Dead Girls: Essays on Surviving an American Obsession

Dead Girls: Essays on Surviving an American Obsession Review

A collection of poignant, perceptive essays that expertly blends the personal and political in an exploration of American culture through the lens of our obsession with dead women.

In her debut collection, Alice Bolin turns a critical eye to literature and pop culture, the way media consumption reflects American society, and her own place within it. From essays on Joan Didion and James Baldwin to Twin Peaks, Britney Spears, and Serial, Bolin illuminates our widespread obsession with women who are abused, killed, and disenfranchised, and whose bodies (dead and alive) are used as props to bolster a man’s story.

From chronicling life in Los Angeles to dissecting the “Dead Girl Show” to analyzing literary witches and werewolves, this collection challenges the narratives we create and tell ourselves, delving into the hazards of toxic masculinity and those of white womanhood. Beginning with the problem of dead women in fiction, it expands to the larger problems of living women—both the persistent injustices they suffer and the oppression that white women help perpetrate.

Sharp, incisive, and revelatory, Dead Girls is a much-needed dialogue on women’s role in the media and in our culture.

Title:Dead Girls: Essays on Surviving an American Obsession

    Some Testimonial About This Book:

  • Emily

    Let’s call this one two and a half stars. Alice Bolin is smart and talented--I can say that confidently--but she’s doing too much at one time. How she landed on the title is completely beyond me, ...

  • Michael

    Mispackaged and mismarketed, Dead Girls is at its most interesting when author Alice Bolin strays from her essay collection's ostensible theme. The pieces on representations of white girlhood and woma...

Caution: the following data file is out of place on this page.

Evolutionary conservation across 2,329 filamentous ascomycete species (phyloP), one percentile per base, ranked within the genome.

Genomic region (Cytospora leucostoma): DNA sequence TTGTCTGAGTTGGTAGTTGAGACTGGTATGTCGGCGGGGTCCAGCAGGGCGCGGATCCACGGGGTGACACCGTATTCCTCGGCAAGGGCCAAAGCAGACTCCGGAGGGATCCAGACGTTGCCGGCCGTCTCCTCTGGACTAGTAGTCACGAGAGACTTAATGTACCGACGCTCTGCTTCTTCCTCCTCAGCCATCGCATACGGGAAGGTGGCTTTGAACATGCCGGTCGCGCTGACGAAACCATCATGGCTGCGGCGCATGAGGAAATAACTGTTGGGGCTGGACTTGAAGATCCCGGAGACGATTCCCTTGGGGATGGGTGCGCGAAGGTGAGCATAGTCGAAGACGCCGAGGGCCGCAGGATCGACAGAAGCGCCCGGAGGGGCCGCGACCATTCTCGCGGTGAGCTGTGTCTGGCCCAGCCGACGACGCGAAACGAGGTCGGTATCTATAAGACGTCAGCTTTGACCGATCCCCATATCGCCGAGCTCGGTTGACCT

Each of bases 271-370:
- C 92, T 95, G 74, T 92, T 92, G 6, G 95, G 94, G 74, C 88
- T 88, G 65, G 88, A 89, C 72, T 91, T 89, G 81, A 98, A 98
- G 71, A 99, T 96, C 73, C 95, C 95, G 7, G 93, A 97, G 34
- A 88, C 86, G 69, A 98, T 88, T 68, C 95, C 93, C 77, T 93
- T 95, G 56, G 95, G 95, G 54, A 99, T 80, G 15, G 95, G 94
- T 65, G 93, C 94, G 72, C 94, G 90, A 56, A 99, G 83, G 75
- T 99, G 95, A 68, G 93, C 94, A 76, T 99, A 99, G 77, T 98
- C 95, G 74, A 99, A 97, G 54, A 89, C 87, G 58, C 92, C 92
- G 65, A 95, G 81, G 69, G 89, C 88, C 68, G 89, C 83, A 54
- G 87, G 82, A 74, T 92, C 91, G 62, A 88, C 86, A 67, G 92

• Autumn

    Even though this book didn’t examine the dead girl trope as much as I wanted it to, it’s still an incredible examination of the forces that create an environment that allows the dead girl trope to...

  • ?

    I cannot believe I'm only giving this two stars. How is that even possible?! I was so sure this would be one of my top reads of 2018. I felt like I read a different book than what was advertised thoug...

  • Lotte

    3.5/5. Alice Bolin is undoubtedly a very talented literary critic and writer and I enjoyed reading this overall, but I can’t help but feel misled by the marketing of this book. The subtitle and blur...

  • Emily

    The blurb on the back of the book explains that the book will take you through dead women in fiction and the larger problems of living women. And I suppose it does, kind of, do that, starting by dippi...

  • Kusaimamekirai

    The essays on the female body in American film, literature and television, or “The Dead Girl”, were very insightful. As someone who often analyzes (too much according to more than one annoyed fri...

  • Natalie

    This isn’t quite the meditation on dead girls and women as a particular obsession of our culture that I wanted. There are a handful of essays that touch on it, but this is mostly the navel-gazing of...

  • Bekki

    i don't understand how she ended up with the title of this book. i'd say about 40 pages are dedicated to the american obsession of the "dead girl" trope and then the rest segues into bolin's self indu...

  • Emily

    I thought this would be a convicting critique of a genre I really like, but the real reasons I had to stop reading was: a.) she appeared to have watched/read at least two of the subjects she was criti...